Just think positive! (and why this is crappy advice)

I was getting ready to head to the office when I noticed a fiery knot tangling in my belly. 

Emails were flying around the night before, and I knew I was walking into a category 3 shitstorm.  

My mind raced with all the ways in which this day was guaranteed to go sideways:

Ethan would do that passive-aggressive thing that always gets Sela super riled up, and then I’d have to…

And on and on it went. 

I tried to explain some of this to my husband as we were saying our morning goodbyes, and as I heard myself stress rambling, something in me locked down like a steel trap, and I forced a grin:

“I’m just going to think positive!” [cheery thumbs up]

Years later, I’m still thinking about this scenario…

…because as it happens, it marked a turning point that I was totally unaware of in the moment. 

The turning point was one in which I shifted from:

I will only be okay if other people act a certain way (e.g. if Ethan doesn’t get passive-aggressive, Sela doesn’t fly off the handle, etc.)

To:

How can I respond from a place of internal wholeness, regardless of what other people do?

Previously, I’d find myself jacked up on anxiety, wondering what was going to happen if so-and-so did such-and-such. 

And this became mentally framed in stark terms: Are they a good person? Can they be trusted?

The Doom Loop

I felt wracked with doubt if they did anything that seemed challenging or “bad” (Can I really trust them??)

…and then I’d agonize over whether my perception was accurate or “all in my head.”

If they did anything to contradict my assessment (and they invariably did–humans are complex, after all), I’d be back to the hellish drawing board, trying to figure out whether or not they were good and mentally “building my case.”

No surprise, this drama played out internally as well, and I constantly evaluated whether I was a “good” person or not, all based on whether I had a perfect track record of so-called goodness.

If anything tarnished it, like, you know, my human fallibility, cue self-recrimination.

This is a loop I was lost in for years, and it felt impossible to step away because–my thinking went–if I wasn’t asking these questions, I could end up letting people treat me like crap. 

The saying, “You teach people how to treat you by what you allow,” rang in my ears, urging me to analyze relationship dynamics even harder to keep myself safe.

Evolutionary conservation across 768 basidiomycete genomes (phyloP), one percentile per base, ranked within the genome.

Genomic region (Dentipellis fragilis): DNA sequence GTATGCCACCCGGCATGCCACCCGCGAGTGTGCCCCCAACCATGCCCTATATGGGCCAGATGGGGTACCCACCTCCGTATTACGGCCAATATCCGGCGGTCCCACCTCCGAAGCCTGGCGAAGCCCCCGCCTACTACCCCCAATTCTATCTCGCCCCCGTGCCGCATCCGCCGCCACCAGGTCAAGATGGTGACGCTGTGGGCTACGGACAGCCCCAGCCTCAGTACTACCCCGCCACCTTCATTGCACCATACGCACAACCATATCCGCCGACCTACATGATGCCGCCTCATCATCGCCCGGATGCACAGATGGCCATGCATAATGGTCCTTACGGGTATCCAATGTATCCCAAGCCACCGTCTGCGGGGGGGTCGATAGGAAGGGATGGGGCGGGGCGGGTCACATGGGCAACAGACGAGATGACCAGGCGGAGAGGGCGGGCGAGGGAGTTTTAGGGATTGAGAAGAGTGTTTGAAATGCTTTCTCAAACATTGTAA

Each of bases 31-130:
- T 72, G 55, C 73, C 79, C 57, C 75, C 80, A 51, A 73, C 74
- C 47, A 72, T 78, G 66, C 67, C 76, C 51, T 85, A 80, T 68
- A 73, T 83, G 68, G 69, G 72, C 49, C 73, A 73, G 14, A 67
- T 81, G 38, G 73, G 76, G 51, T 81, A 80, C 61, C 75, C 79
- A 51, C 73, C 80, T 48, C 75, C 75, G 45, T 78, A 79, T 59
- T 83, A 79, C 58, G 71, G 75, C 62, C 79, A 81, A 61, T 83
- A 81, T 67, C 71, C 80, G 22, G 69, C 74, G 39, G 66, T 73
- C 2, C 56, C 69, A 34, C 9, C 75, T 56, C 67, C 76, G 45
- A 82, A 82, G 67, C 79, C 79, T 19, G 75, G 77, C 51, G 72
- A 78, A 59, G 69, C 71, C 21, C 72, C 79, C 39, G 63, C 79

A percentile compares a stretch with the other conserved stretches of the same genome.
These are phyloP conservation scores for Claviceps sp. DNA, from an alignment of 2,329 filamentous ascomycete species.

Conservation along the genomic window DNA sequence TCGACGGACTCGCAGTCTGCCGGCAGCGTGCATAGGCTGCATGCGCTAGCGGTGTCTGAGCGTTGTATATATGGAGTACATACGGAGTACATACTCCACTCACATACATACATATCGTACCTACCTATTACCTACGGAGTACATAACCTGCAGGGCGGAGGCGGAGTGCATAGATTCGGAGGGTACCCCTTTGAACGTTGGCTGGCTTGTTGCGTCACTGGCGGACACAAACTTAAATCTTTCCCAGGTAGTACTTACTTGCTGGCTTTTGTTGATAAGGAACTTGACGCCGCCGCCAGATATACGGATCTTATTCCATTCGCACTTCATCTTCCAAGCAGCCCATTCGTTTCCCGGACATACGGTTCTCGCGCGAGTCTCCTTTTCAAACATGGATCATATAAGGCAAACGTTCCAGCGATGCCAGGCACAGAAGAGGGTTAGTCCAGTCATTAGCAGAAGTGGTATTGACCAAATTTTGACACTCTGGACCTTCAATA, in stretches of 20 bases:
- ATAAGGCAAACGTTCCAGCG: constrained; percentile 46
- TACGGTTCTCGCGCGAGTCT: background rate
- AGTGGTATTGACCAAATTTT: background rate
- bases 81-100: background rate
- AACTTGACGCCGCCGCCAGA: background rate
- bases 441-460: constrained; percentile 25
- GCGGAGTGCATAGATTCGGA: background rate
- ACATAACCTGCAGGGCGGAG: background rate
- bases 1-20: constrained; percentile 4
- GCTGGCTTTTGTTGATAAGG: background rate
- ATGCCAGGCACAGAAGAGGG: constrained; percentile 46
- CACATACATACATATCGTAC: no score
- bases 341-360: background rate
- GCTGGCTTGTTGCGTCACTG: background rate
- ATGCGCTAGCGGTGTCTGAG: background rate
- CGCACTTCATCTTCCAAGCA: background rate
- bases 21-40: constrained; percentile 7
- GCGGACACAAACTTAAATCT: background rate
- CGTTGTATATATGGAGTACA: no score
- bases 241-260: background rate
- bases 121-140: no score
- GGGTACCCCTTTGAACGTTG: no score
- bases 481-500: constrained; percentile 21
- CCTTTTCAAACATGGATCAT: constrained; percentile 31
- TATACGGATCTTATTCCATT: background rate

Of course, there’s truth to that saying, but how I was going about it was a wee bit problematic. 

The Replay of Powerlessness

My anxiety circled around the (often unconscious) belief that I would only be okay if I could anticipate and/or control other people’s behavior.

And life, being largely un-anticipatable and uncontrollable, kept getting in the way. 

This dynamic kept me stuck in a childhood pattern, one where I was powerless to control, or even really impact in many cases, the events around me. 

As an adult, by adopting a stance that required me to do the impossible–fully anticipate and control other people’s actions–I was guaranteed to feel the way I did as a kid: powerless.

Over and over and over again. 

In the childhood scenario, my power was taken away, and with it, any sense of responsibility. 

So it was miserable, but it was also comforting, in a weird way.

Whatever horrible things happened weren’t my fault because I wasn’t given any choice in the matter, thus I could remain safe in my innocent “goodness.”

As a kid, this made a sideways sort of sense. As an adult? Not so much. 

As an adult, I do have choices, I do have responsibility. 

And by focusing on other people, I was abdicating both. 

Making the Shift

It’s our responsibility to choose how we want to respond to the unpredictable circumstances of life.

When we short circuit this process by tossing a blanket of “Just think positive!” over everything, we give away our power, which can only lead to resentment. 

Instead of:

Can Ethan be trusted or will he do that stupid passive-aggressive thing again?

We can take back our power by asking:

If Ethan behaves passive-aggressively, what are some ways I can take care of my wellbeing in this situation?

And then, we need to do the work: to develop those possible responses, to work with our inner world so we feel capable of actually using those responses in the moment, etc. 

All of this juicy work is easy to overlook when we’re focused on what the other person is or isn’t doing

…but when we choose to retrain our focus self-ward, we gain wise insight and have access to our inner skills and gifts. 

Will we disconnect from our power from time to time? Yep, totally. We’re human.

But in every moment, we’re given a new opportunity to choose. 

This allows us to step out of the loop of codependency–what will other people do???

…and into our magical power. 

P.S.

Next month, my Jungian Spellcasting course, Enchant, opens for registration. 

If you want support and detailed guidance on how to do the inner work of uncovering your magical power and channelling it into radically effective spells, be sure to get on my mailing list.

You’ll be the first to know when doors open!